Zachary Smith's Commencement Speech
Environmental studies major was chosen as student speaker
Posted December 2017
The following is the text of the speech delivered by student speaker Zachary Smith at ESF's December Commencement:
A few months ago I was flying back from Montana from visiting my sister and her family. I was lost in thought when I noticed a man walking down the aisle with large cargo pants that quickly marked him as a DEC forest ranger. As he made his way closer, he suddenly stopped, a wide grin spreading across his face and asked, "Are you a Stumpy?'
After a quick moment of surprise, I remembered I was wearing my ESF hat so I responded, "Yup, and if you know what a Stumpy is, you must be one too." For those of you in the room who don't know, a Stumpy is an ESF student or alumnus. We passed the next few hours sharing stories of school, talking about the difficulties of creating practical policy around the environment. As I walked off the plane and we parted ways, I realized that in just a few months I too would be an alumnus and I started thinking about how tightly knit of a community we are. But why?
For those who don't know me, my name is Zack Smith, and if my time here at ESF has shown me anything, it is that what brought us all here to ESF is the concern over something greater than ourselves. Because in the end, we are Stumpies because we care.
So after years of caring and studying over beer, or tea, we find ourselves looking out over the edge of the rest of our lives. Yet, as I was reminded by a billboard in the Denver airport this summer, success is rarely a straight line. I can say this because I have a bit of personal experience.
I am graduating at 27 years old after a very circuitous route. Since high school I have tried two separate careers including that of a full-time musician and working in the home weatherization industry. I have lived in Brazil, New York, Florida and Virginia and have moved a total of 10 times. I went from learning Portuguese in a foreign country to opening up for nationally known country artists like Rodney Atkins. Within a year of that, I was living in my mother's basement wondering what I was doing with my life. I went from having random people buy me popcorn at baseball games because they saw my show, to being so depressed that I was having night terrors and waking up to sweat-soaked sheets from the anxiety I felt over my situation. I looked for jobs, but even those I knew I could do wouldn't accept an application without a college degree. So, when I ran across some of my old paperwork from my first year at ESF in 2012, it was the first time I remembered feeling hopeful in almost two years. So, 2.5 years later, here I am, and here you are. Now, you may have noticed that I haven't done any "thank you's" yet. I did that on purpose so I could give everyone some context to understand just how thankful I am to everyone who has made the past few years possible for me.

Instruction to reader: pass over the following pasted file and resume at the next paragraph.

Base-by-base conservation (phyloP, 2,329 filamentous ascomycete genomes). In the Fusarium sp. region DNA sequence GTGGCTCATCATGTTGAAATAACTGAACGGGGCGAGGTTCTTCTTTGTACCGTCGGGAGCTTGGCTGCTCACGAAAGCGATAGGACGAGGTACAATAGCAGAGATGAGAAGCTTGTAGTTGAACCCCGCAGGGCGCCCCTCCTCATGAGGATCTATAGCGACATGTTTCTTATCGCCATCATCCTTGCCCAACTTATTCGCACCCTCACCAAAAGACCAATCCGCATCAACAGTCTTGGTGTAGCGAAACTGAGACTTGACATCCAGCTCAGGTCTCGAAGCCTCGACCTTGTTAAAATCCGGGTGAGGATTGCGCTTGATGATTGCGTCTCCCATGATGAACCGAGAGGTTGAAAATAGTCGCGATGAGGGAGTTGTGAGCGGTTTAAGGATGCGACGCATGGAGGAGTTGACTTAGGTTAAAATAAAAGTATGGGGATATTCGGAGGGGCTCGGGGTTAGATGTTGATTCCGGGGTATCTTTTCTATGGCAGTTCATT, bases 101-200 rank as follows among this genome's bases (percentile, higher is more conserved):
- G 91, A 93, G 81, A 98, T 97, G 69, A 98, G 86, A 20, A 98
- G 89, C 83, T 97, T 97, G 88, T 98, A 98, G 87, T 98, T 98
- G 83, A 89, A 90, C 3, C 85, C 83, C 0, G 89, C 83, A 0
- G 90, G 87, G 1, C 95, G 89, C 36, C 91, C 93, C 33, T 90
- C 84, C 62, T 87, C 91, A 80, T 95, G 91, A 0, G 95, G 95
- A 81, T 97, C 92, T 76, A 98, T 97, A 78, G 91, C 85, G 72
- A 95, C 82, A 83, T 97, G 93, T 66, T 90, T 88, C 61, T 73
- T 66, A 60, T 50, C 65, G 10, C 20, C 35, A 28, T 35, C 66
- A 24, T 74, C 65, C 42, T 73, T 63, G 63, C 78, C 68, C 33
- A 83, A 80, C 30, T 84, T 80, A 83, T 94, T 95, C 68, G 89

To my countless new friends and fellow Stumpies, thank you so much for sharing your passions, your excitement, and your brilliance. You have set the bar high for me. To all of our amazing faculty and staff, your guidance, wisdom, understanding, friendship and your gifts of knowledge have transformed my life and the way I view the world. To our administration, I could not ask for a more supportive nor a more caring group of professionals and friends. Most of all, I could not leave this room without thanking my amazing family for never losing the faith in me that I had lost in myself only a few years ago. Your support has meant more than words can ever express and is the reason I am here today. With that is mind, graduates, if there is anyone in the room that has helped you arrive here today, I welcome you to stand for a moment and thank them with me.
But now what?
I share the story of my path not to be depressing, but to offer a little context as to why I am here today. And I offer the graduates a moment to think on that same question. Why are you here today? We are Stumpies because we care and we are passionate about the environment, but each one of us has something specific that brought us here. Each one of you came here with a dream that was uniquely yours that you were chasing. Whatever your situation was or has been, the pursuit of that dream has kept you going through hours and hours and hours and hours of hard work with only minutes of sleep.